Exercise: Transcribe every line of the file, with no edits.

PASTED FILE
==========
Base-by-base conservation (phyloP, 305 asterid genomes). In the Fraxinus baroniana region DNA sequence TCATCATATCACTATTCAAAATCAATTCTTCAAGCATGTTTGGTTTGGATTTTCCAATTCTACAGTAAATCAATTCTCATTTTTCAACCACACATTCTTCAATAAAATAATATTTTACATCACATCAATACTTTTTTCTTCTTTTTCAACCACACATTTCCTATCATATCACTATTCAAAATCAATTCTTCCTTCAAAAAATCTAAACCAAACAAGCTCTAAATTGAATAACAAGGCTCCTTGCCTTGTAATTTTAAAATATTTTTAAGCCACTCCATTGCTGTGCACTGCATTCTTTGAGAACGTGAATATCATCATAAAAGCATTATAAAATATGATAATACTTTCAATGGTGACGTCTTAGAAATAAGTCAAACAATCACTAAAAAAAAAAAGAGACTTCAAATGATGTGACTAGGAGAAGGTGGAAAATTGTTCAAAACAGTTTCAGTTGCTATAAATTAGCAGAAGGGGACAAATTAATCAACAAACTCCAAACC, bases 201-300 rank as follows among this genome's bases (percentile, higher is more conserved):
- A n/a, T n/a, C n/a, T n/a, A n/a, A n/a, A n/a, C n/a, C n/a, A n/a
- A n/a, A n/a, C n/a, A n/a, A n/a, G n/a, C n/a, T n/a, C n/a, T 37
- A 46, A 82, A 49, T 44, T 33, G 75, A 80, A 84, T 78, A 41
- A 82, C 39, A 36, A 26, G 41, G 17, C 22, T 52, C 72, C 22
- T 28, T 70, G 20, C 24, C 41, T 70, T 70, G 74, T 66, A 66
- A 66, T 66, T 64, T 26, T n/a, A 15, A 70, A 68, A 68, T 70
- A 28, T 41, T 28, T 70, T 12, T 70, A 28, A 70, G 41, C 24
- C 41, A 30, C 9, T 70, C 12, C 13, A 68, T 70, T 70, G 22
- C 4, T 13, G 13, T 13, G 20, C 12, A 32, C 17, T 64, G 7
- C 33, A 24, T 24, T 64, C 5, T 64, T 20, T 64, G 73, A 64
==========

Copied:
Base-by-base conservation (phyloP, 305 asterid genomes). In the Fraxinus baroniana region DNA sequence TCATCATATCACTATTCAAAATCAATTCTTCAAGCATGTTTGGTTTGGATTTTCCAATTCTACAGTAAATCAATTCTCATTTTTCAACCACACATTCTTCAATAAAATAATATTTTACATCACATCAATACTTTTTTCTTCTTTTTCAACCACACATTTCCTATCATATCACTATTCAAAATCAATTCTTCCTTCAAAAAATCTAAACCAAACAAGCTCTAAATTGAATAACAAGGCTCCTTGCCTTGTAATTTTAAAATATTTTTAAGCCACTCCATTGCTGTGCACTGCATTCTTTGAGAACGTGAATATCATCATAAAAGCATTATAAAATATGATAATACTTTCAATGGTGACGTCTTAGAAATAAGTCAAACAATCACTAAAAAAAAAAAGAGACTTCAAATGATGTGACTAGGAGAAGGTGGAAAATTGTTCAAAACAGTTTCAGTTGCTATAAATTAGCAGAAGGGGACAAATTAATCAACAAACTCCAAACC, bases 201-300 rank as follows among this genome's bases (percentile, higher is more conserved):
- A n/a, T n/a, C n/a, T n/a, A n/a, A n/a, A n/a, C n/a, C n/a, A n/a
- A n/a, A n/a, C n/a, A n/a, A n/a, G n/a, C n/a, T n/a, C n/a, T 37
- A 46, A 82, A 49, T 44, T 33, G 75, A 80, A 84, T 78, A 41
- A 82, C 39, A 36, A 26, G 41, G 17, C 22, T 52, C 72, C 22
- T 28, T 70, G 20, C 24, C 41, T 70, T 70, G 74, T 66, A 66
- A 66, T 66, T 64, T 26, T n/a, A 15, A 70, A 68, A 68, T 70
- A 28, T 41, T 28, T 70, T 12, T 70, A 28, A 70, G 41, C 24
- C 41, A 30, C 9, T 70, C 12, C 13, A 68, T 70, T 70, G 22
- C 4, T 13, G 13, T 13, G 20, C 12, A 32, C 17, T 64, G 7
- C 33, A 24, T 24, T 64, C 5, T 64, T 20, T 64, G 73, A 64